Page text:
With its original title of Everybody Comes to Rick's still attached to the script, Casablanca was a tough sell with the studios. It was rejected nearly forty times outright (doesn't it seem like every major classic has a similar story?) before a deal was finally inked, but only once the title had been changed to the simpler, more elegant Casablanca.
And the timing couldn't have been more perfect. Right after the film was released, the Allied powers had started landing in northern Africa, making Casablanca a household name in the States. Now it wasn't only simple and elegant—it was relevant, too.
There may have been a little bit of wordplay at work there as well. "Casablanca" translates to "white house." If you subscribe to the whole idea that Rick symbolized American efforts to keep our head inside our collective shell, and Roosevelt's initial hesitation to get involved, in the European conflict, this theory makes perfect sense.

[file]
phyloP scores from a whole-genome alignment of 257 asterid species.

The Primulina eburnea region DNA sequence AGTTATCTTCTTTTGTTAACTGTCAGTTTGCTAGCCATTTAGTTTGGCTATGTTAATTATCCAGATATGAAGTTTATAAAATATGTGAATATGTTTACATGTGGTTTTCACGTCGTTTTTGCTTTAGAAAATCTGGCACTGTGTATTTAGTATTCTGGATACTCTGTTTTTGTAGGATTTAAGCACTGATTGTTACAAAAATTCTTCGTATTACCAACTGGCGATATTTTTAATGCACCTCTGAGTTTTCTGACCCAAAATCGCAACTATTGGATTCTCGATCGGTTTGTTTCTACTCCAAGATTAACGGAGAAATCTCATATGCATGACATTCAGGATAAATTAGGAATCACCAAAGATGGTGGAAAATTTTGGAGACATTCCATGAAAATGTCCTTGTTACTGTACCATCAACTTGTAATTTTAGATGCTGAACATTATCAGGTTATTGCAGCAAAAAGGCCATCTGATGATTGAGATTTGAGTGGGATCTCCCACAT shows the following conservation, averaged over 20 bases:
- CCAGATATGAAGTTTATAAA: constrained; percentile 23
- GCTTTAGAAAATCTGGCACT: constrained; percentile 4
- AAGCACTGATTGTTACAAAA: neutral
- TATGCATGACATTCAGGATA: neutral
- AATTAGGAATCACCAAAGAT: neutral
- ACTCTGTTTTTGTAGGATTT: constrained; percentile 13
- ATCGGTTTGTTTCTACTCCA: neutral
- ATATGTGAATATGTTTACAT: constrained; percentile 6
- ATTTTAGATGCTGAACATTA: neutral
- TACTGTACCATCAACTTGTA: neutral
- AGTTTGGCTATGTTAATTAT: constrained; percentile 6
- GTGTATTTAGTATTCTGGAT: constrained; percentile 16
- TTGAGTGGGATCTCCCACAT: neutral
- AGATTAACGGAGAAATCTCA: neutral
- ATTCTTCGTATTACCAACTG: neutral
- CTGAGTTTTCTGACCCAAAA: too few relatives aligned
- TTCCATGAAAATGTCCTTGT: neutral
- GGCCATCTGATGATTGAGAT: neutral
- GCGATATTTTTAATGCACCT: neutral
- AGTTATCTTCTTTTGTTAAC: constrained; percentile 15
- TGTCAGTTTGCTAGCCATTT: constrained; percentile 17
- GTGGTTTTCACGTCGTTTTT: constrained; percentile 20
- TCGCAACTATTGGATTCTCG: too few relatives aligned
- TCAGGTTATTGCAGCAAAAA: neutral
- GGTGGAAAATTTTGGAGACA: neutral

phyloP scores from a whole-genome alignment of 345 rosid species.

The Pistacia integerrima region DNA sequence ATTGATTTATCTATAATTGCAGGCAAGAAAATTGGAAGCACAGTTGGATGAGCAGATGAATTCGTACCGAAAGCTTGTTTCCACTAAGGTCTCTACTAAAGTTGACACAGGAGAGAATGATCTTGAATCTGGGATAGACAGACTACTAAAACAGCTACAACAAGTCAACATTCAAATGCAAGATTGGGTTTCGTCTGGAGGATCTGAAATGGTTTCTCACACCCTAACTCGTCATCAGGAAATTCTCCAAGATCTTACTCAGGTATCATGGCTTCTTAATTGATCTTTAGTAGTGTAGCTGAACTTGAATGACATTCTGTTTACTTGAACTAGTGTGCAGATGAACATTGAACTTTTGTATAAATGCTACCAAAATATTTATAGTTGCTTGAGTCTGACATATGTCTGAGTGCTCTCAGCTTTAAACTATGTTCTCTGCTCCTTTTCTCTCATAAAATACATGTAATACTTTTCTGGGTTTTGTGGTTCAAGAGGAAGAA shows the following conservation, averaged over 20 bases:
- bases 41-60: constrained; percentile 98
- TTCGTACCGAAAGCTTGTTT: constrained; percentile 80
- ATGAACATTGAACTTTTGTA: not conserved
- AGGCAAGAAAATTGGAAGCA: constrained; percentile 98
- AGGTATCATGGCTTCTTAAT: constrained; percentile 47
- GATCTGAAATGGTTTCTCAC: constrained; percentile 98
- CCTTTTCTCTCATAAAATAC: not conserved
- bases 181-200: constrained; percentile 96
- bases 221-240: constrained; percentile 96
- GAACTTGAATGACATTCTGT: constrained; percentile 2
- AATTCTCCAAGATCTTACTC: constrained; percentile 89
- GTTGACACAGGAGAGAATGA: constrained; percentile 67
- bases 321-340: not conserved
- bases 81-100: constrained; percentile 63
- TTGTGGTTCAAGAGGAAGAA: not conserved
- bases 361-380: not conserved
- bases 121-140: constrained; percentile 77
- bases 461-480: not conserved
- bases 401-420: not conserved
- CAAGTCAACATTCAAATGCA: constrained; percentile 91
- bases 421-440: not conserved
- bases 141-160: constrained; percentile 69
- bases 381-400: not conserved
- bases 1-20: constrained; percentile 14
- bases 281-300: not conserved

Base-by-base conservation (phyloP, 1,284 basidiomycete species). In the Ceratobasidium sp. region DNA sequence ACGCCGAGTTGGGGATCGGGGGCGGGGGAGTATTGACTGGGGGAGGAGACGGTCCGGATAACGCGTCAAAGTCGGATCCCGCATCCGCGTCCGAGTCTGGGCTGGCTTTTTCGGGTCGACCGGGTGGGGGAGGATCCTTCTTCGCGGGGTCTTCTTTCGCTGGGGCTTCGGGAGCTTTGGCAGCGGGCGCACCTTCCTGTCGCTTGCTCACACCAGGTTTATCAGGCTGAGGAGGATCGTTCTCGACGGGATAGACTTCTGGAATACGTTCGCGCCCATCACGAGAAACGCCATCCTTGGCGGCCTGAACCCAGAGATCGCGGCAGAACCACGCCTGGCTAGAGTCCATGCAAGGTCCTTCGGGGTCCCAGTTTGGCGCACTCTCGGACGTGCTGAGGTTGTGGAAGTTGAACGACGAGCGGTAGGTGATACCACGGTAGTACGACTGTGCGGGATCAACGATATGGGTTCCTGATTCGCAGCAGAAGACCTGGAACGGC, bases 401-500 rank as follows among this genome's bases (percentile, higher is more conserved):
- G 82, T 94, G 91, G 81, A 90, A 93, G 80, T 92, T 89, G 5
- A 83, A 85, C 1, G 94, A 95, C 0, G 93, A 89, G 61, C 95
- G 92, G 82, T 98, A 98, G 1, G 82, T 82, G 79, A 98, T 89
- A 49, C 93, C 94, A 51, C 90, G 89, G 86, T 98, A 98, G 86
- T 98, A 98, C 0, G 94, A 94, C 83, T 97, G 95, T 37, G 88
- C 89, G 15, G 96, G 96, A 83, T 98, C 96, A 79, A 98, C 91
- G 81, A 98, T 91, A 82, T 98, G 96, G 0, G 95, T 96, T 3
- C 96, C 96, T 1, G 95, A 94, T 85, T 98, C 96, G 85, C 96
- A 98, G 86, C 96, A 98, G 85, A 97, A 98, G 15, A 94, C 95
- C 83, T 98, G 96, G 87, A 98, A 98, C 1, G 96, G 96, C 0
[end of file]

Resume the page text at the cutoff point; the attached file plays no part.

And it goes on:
In present day, the "white house" could also be interpreted as "a complete inability to get anything done whatsoever." Which was Rick to a "T" for much of the movie.